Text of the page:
Wild & Scenic Mokelumne Update

Spring rapid on the Mokelumne
North Fork Mokelumne, below Salt Springs
(c) 2007 Carolyn Silva

About the Mokelumne River

"I grew up in Mokelumne Hill along the banks of the river, enjoying the simple pleasures this natural wonder has to offer … you can also appreciate the river’s natural beauty and splendor. Today, we have a unique opportunity to preserve this natural treasure for future generations to enjoy."
—Lt. Governor John Garamendi

"Designating the Mokelumne a Wild and Scenic River will help strengthen our local economy while protecting a beloved river local residents have used for generations."
—Calaveras County Supervisor Steve Wilensky

Boy fishing in Mokelumne River

"The North Fork Mokelumne canyon is an invaluable cultural resource."
—John Nadolski, former Eldorado National Forest archaeologist

"Loss of habitat in that drainage would be a detriment to the natural resources of the state."
—Stafford Lehr, biologist, California Department of Fish and Game

"The vast number of prehistoric sites along the North Fork, the high degree of site integrity, and the vast research potential for the area provide evidence that the archaeological resources in the study area are outstandingly remarkable."
—Wild and Scenic River Study Report/Environmental Impact Statement on the North Fork of the Mokelumne River (U.S. Forest Service 1990)

"Electrification of the region as a result of those early [hydroelectric] projects is significant, with far-reaching implications for American society and culture."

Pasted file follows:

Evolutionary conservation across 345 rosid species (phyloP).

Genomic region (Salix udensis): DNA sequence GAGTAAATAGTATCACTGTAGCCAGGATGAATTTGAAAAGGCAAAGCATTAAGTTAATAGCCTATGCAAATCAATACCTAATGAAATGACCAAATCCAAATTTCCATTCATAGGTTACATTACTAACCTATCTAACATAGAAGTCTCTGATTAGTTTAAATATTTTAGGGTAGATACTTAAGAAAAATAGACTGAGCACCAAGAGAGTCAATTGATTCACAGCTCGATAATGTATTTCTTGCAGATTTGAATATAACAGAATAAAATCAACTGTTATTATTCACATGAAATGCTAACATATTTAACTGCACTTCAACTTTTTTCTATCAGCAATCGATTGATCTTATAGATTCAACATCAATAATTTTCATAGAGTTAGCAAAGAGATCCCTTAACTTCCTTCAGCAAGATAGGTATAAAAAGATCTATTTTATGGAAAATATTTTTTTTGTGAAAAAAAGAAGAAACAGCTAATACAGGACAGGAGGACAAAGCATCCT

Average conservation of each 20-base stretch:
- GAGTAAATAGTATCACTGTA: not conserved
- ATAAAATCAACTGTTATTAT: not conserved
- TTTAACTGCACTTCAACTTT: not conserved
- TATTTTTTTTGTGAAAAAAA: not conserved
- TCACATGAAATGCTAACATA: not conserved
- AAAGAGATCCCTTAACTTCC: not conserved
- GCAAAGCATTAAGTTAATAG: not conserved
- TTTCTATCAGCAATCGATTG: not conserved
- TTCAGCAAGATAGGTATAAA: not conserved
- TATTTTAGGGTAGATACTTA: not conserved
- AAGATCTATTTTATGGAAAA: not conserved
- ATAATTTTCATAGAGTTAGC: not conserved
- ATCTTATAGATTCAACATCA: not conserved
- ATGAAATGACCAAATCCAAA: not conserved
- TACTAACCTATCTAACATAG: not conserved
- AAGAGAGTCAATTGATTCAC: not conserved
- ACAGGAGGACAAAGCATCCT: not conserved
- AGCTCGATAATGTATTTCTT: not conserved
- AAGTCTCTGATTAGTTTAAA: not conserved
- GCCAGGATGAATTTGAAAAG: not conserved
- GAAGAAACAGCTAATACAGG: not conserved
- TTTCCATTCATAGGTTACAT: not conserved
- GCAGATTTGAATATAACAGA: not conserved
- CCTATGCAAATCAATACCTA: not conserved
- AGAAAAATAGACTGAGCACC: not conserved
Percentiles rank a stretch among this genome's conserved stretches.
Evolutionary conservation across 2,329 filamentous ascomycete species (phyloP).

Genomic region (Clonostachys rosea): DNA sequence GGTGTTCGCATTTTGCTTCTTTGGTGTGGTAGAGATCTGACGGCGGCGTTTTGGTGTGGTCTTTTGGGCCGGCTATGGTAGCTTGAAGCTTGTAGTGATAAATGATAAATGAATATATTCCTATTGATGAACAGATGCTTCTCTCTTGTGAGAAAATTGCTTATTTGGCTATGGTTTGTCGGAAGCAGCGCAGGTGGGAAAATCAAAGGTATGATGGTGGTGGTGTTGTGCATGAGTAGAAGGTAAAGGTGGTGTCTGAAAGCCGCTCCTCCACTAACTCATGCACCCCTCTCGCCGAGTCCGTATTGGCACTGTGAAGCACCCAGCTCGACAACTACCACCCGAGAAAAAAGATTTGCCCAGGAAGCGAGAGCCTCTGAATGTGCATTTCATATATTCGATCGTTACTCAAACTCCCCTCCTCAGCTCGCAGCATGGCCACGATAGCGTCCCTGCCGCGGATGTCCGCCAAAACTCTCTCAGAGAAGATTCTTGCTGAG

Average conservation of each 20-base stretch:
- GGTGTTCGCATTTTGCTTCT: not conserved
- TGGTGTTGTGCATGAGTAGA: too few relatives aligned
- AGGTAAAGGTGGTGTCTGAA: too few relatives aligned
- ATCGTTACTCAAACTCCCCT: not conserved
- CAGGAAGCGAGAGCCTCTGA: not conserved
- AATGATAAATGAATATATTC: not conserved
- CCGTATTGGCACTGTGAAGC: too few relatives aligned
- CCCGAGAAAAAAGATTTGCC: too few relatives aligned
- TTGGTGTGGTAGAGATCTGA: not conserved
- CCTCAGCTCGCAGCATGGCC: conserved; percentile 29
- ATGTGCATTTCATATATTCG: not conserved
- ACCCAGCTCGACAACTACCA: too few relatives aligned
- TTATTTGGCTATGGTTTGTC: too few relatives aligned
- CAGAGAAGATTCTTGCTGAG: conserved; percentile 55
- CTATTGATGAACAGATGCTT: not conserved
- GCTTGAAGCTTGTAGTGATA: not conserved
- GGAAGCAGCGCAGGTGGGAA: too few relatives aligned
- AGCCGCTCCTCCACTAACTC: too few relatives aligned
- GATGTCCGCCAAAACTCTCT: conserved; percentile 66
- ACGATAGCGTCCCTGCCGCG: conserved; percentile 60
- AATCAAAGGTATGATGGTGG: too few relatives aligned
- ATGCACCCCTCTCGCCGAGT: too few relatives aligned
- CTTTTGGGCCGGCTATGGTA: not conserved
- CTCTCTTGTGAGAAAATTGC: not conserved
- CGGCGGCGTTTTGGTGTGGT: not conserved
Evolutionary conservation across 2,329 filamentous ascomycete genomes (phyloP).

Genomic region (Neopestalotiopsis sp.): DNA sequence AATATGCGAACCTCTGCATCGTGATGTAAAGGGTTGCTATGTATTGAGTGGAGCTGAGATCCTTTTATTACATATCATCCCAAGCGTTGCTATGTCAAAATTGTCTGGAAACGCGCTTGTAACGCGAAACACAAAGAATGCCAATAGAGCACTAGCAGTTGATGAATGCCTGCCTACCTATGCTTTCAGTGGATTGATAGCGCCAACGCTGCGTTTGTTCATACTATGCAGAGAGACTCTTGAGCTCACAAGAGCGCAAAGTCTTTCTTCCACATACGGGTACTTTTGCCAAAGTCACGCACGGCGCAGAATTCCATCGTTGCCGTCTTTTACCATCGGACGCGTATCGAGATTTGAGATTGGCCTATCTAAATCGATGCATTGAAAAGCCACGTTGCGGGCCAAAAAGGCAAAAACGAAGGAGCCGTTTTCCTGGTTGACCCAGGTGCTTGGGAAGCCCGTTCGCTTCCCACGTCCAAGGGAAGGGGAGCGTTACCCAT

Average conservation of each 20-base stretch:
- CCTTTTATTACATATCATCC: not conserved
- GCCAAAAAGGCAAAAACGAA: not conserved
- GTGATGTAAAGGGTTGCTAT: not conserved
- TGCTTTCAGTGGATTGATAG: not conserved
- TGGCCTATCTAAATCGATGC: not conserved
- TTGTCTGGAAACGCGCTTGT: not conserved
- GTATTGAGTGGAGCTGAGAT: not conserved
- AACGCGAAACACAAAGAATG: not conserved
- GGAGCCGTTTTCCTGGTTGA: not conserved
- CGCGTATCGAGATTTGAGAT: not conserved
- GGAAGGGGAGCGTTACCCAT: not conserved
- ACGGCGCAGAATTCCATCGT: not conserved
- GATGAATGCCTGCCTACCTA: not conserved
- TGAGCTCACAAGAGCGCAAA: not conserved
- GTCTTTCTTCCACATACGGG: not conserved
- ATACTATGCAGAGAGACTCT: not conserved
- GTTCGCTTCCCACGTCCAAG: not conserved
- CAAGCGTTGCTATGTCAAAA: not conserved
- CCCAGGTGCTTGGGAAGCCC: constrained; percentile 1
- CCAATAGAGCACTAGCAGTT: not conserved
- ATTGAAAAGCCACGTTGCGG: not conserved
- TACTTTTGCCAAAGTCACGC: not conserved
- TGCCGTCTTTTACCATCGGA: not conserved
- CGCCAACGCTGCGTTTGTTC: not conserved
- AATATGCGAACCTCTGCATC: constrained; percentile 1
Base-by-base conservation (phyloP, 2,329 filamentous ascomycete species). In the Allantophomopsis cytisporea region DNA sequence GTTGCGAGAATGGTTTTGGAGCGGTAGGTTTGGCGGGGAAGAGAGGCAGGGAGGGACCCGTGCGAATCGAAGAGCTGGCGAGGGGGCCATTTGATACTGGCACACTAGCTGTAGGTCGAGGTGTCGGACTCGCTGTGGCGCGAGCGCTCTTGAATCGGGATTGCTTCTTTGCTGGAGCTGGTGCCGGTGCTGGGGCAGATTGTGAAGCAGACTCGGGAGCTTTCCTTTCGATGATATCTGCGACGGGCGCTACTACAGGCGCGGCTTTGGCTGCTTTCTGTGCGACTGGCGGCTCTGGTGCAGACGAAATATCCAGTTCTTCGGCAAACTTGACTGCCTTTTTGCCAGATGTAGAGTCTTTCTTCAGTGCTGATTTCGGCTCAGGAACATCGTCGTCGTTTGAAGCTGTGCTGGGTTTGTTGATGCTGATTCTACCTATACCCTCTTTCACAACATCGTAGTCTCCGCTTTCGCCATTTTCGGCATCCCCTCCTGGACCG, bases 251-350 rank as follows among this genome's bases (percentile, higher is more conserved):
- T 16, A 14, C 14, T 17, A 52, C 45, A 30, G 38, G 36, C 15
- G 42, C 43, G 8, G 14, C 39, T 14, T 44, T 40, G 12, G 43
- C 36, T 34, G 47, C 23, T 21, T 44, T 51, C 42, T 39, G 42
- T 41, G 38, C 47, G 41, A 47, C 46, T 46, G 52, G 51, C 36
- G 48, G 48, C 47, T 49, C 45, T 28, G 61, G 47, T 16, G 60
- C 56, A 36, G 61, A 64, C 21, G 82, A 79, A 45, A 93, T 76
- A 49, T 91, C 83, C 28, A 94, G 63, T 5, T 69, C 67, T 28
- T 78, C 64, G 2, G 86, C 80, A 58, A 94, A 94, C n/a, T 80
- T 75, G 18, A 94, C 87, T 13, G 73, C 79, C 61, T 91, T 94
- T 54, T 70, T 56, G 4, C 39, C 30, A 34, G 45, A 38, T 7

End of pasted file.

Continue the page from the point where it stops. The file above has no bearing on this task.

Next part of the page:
—Bureau of Land Management Sierra Resource Management Plan Draft EIS

On Rivers and River Protection

"A river is more than an amenity—it is a treasure that offers a necessity of life that must be rationed among those who have the power over it."
—Oliver Wendell Holmes, U.S. Supreme Court Justice, Speaking About the Delaware River in 1931

"In a country where nature has been so lavish and where we have been so spendthrift of indigenous beauty, to set aside a few rivers in their natural state should be considered an obligation."
—Senator Frank Church from Idaho, Arguing for passage of the Wild and Scenic Rivers Act (1968)

"...the time has also come to identify and preserve free-flowing stretches of our great rivers before growth and development make the beauty of the unspoiled waterway a memory."
—President Lyndon Johnson's Message on Natural Beauty

"Wild rivers are earth's renegades, defying gravity, dancing to their own tunes, resisting the authority of humans, always chipping away, and eventually always winning."
—Richard Bangs, River Gods

"We are never far from the lilt and swirl of living water. Whether to fish or swim or paddle, or only to stand and gaze, to glance as we cross a bridge, all of us are drawn to rivers, all of us happily submit to their spell. We need their familiar mystery. We need their fluent lives interflowing with our own."
—John Daniel, Oregon Rivers

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